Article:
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Airports use a variety of methods to maintain the surface friction, and therefore the breaking action and directional control on runways if they are contaminated by snow and/or ice.
The majority of airports use mechanical methods to clear snow and ice but, depending on climatic conditions, may also apply sand or de-icing chemicals in solid (salts) or liquid form. The purpose of these products, often referred to as Pavement De-icing Products (PDP) or Runway De-icing Fluids (RDF), is to reduce the freezing point of the contaminant to cause it to melt.
Types of Pavement De-icing Product
The products most commonly used by airports are:
- Ethylene/Propylene Glycol-based fluids
- Sodium Acetate
- Potassium Acetate
- Sodium Formate
Environmental and Corrosion Issues
Chemicals used to de-ice runways can pose an environmental hazard and, as a consequence, urea and glycol-based de-icing products have generally been replaced by alkali-metal-salt-based products (KAc and KF). However, the use of these products may be linked to failures of carbon brakes and corrosion of Cadmium plated airframe components.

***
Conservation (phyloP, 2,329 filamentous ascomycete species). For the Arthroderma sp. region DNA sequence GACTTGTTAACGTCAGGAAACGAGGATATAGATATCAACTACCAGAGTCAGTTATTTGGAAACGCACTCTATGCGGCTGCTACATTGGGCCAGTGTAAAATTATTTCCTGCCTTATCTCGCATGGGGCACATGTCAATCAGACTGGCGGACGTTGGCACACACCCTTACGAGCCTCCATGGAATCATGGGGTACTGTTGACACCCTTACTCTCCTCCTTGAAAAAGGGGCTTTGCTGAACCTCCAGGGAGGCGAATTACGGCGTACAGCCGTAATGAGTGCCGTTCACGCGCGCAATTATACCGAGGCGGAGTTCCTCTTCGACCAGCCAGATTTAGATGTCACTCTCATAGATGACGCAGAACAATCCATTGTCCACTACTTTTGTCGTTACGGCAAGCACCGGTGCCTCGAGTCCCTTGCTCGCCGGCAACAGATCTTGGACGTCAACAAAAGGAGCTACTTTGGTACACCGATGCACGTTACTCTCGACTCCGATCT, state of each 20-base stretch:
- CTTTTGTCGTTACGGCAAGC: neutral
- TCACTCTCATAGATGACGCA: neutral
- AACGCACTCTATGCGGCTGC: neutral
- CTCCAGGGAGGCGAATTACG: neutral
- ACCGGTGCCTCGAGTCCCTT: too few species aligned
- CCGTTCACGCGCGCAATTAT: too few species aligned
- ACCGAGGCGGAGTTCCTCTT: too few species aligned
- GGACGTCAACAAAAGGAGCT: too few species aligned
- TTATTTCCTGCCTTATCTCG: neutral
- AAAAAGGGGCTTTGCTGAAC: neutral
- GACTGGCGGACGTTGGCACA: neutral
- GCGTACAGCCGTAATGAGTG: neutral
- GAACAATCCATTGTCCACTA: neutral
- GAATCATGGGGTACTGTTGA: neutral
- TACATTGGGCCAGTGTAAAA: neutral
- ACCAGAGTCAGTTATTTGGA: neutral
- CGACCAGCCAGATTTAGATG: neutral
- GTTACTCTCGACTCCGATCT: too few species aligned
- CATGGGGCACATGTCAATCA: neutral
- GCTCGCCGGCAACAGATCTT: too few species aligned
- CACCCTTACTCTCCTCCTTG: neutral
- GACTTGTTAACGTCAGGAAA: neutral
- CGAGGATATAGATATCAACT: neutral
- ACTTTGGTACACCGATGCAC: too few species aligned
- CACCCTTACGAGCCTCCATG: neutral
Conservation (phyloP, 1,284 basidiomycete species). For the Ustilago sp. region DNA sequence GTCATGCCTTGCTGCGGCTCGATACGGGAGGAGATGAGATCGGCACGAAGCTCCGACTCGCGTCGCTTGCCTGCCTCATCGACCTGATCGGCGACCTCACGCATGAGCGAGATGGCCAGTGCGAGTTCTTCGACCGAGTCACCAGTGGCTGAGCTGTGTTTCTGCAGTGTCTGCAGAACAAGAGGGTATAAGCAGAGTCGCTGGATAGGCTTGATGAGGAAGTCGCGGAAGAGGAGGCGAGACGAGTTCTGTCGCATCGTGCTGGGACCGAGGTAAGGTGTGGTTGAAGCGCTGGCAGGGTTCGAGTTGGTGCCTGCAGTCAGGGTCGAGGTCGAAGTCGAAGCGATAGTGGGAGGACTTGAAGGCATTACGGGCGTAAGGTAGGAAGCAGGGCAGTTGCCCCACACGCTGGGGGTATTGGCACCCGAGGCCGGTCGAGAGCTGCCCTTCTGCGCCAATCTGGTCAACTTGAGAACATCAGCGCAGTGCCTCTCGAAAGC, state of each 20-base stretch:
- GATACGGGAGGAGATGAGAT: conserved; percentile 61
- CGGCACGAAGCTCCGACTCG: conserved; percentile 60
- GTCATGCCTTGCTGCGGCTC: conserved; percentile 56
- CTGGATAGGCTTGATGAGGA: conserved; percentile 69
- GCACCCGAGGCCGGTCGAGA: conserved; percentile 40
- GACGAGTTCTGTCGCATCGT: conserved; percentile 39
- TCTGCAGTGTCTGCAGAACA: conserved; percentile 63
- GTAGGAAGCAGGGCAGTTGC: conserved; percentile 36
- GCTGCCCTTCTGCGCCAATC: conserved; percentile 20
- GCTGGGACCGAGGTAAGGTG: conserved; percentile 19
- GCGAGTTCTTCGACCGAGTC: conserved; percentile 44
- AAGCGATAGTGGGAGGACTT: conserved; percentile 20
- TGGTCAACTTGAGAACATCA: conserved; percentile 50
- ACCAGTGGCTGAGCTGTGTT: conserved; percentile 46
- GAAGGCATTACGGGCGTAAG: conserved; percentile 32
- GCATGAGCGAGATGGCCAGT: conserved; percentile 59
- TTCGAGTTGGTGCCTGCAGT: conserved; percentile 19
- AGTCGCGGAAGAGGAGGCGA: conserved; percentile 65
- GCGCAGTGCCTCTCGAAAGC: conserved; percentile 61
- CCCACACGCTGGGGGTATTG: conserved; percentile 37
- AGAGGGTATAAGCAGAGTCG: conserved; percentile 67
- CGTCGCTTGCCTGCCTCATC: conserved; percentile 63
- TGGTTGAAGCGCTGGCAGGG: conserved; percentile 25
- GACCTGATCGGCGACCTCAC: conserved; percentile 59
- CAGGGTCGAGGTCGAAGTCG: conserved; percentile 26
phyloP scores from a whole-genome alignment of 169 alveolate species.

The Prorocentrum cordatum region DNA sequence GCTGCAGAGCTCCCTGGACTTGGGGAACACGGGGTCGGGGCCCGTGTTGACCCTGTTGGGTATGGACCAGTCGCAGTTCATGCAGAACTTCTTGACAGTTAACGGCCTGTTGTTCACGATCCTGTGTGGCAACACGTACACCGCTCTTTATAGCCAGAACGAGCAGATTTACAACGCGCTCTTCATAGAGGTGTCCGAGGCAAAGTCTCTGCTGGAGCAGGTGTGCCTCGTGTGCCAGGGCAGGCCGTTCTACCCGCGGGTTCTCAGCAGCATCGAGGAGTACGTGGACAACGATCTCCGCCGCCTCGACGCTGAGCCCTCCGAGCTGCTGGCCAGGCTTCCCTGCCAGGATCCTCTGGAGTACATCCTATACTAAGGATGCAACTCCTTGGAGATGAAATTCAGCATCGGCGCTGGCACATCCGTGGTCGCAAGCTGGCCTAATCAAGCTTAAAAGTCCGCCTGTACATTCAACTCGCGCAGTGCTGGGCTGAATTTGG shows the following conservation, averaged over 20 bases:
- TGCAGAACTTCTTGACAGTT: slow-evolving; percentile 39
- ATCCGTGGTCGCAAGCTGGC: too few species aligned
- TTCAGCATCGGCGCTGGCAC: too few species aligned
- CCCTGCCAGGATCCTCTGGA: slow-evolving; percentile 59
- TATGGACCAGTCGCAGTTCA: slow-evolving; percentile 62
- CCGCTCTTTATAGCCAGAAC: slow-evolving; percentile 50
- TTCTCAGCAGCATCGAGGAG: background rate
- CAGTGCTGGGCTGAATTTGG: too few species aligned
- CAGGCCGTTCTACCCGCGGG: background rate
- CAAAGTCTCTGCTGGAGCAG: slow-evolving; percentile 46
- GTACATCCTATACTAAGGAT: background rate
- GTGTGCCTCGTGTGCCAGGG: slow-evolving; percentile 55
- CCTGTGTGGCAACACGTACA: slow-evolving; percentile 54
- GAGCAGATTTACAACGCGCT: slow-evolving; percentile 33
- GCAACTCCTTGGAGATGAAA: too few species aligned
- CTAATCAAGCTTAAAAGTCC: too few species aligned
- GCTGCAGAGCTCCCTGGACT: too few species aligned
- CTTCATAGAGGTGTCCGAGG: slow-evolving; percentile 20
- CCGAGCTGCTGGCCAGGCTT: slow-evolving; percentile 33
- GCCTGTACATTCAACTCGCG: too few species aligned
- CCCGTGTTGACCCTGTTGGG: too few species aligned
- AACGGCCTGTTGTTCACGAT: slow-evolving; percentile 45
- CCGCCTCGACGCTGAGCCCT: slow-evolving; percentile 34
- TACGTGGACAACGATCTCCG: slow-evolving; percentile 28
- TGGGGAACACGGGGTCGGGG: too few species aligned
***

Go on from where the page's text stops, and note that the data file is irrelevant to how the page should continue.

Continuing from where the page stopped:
Interaction Between Pavement and Aircraft De-icing Products
When runway de-cing products (KAc or KF) splash onto control surfaces during taxi or take-off run, they may affect the performance of any applied aircraft de-icing product. The effects may include a reduction in Holdover Time or, in thickened fluids (Type II and IV), may accelerate the precipitation and build up of thickener residues encouraging greater moisture update on the rehydration of those residues, which may cause handling problems in flight.
- Transportation Research Board (USA) - "Impact of Airport Pavement Deicing Products on Aircraft and Airfield Infrastructure"
- EASA Safety Information Bulletin (SIB) 2010-26 Potential Performance Degradation of Anti-icing Fluids - Reduced Holdover Times